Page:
This weekend I'm joining President Clinton, Sean Penn and a host of other speakers at CGI University, which is essentially the student led version of the Clinton Global Initiative.
I was particularly honored to be invited to speak to more than a thousand young leaders from college campuses and youth organizations across the country at the welcome reception that kicked the whole weekend off.
The people attending this event are truly remarkable, and even more remarkable considering their young age. Leah Dodge, Liz Harvin and Kate Nelson, for example, are undergraduate students at Michigan State University. They're part of a student group called Global Youth for Education and Change, which is already in the final stages of building a house in Western Kenya, where students from the U.S. and Kenya will work together on sustainable development issues.
Each student makes a Commitment to Action, which is a common phrase here at CGI U. In this case, their commitment is to make, install, and test house screening kits. Mosquitoes tend to enter households through gaps in eaves between the roof and the walls and each screening kit that's installed includes a mosquito net large enough to cover all the cracks in the eaves and the side of the home.
For families who aren't lucky enough to have people like Leah, Liz and Kate helping them out, the effects of not properly screening out mosquitoes are literally deadly as many mosquitoes in Kenya and other parts of sub-Saharan Africa carry malaria.
Unfortunately, I've seen the deadly effects of that disease. Not long ago I was in Central African Republic with my organization PSI and I visited with doctors at a local clinic where malaria was the number one cause of patient visits. They pointed out the long lines of patients waiting and the empty shelves where medication and treatment should have been stored -- they were truly desperate for any help to provide treatment to those suffering or to prevent them from getting malaria in the first place.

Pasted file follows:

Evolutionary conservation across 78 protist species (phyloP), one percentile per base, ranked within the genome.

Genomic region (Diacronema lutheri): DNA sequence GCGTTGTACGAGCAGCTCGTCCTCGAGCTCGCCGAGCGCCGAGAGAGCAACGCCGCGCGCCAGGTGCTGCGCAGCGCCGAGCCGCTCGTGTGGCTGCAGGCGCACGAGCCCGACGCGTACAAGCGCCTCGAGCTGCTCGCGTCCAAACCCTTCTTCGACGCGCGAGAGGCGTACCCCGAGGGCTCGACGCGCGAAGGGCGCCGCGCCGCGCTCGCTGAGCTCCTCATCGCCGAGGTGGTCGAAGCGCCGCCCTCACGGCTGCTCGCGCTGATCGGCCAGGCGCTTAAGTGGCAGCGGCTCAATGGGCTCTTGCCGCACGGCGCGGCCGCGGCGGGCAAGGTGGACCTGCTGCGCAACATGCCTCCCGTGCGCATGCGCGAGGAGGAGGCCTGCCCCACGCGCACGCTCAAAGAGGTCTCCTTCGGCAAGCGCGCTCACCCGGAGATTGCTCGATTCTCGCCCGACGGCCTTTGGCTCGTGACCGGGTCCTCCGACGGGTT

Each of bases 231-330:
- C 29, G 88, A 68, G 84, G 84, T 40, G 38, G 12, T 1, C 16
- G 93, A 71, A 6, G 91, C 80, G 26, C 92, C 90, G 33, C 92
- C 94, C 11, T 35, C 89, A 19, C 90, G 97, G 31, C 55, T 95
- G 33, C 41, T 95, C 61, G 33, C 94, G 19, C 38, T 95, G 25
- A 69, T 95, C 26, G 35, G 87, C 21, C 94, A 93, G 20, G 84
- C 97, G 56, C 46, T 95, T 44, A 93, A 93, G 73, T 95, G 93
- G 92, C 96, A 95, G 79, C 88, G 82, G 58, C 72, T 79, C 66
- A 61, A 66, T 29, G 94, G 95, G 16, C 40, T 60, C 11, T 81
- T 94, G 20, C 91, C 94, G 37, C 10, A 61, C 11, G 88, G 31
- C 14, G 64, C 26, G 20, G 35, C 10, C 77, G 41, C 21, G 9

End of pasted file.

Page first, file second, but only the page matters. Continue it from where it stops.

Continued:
I also visited the national pediatric hospital while I was there, since malaria is the leading cause of death in children under five in the country. I thought that, at least at the main hospital, people would be able to receive appropriate care but, despite the doctors' best efforts, proper care was practically non-existent. The hospital was chaotic with men, women and children lining the walls both inside the emergency room and outside on the lawns. The Director General at the hospital gave me a tour and pointed out the maternity and children's wards where literally dozens of patients and family members were packed into rooms that were made for four.
The hospital staff said a lack of resources was a big issue among patients. Many patients can't pay for medical care, so they only come when they're desperate and in a critical state. Each month, staff sees hundreds of patients battling malaria each month -- despite the fact that malaria is an entirely preventable disease. For many, the hospital is their last stop and they die waiting on treatment instead of returning home.
Every 45 seconds a child in Africa dies of malaria. But people like Leah, Liz, and Kate are helping to turn that horrible statistic around. The young leaders I'm with this weekend at CGI University are providing real solutions to the economic, educational and health challenges that we face. I often get invited to attend conferences and meetings but I chose to attend CGI University because of those people. Because from this meeting, things happen. You can watch inspiring videos of the event throughout the weekend at CGIU.org.
My trip to the Central African Republic was done as part of a partnership between my organization PSI and the United Nations Foundation's Nothing But Nets campaign. Nothing But Nets is a global, grassroots campaign focused on ending malaria in Africa and their efforts are already showing success. Malaria rates are dropping across Africa because of the hundreds of thousands of supporters who have joined the movement to end malaria -- donating $10 each to send a net and save a life. If we keep up this momentum we can end deaths from malaria in this generation.
Last year, by spreading the word through my fans and media, I helped the UN Foundation's Nothing But Nets campaign raise enough money to send 837,000 mosquito nets, one to every family in the Central African Republic. Right now, Nothing But Nets is asking for help in providing nets to families in Liberia, where more than 70,000 new refugees need nets before the rainy season hits in May.
I'll contribute to their efforts, my organization PSI will continue to contribute to their efforts, and I encourage each of you to log onto NothingButNets.net to see how easy it is to help.
Through their CGI University commitments, students have raised millions of dollars for health care, education, and disaster relief, built or repaired dozens of libraries and schools, and reached thousands of people with messages about conflict resolution, diplomacy and peace.
This weekend is our opportunity to see what more we can do to change the world we live in for the better and to do our part to make the world a healthier and more prosperous place for us all.
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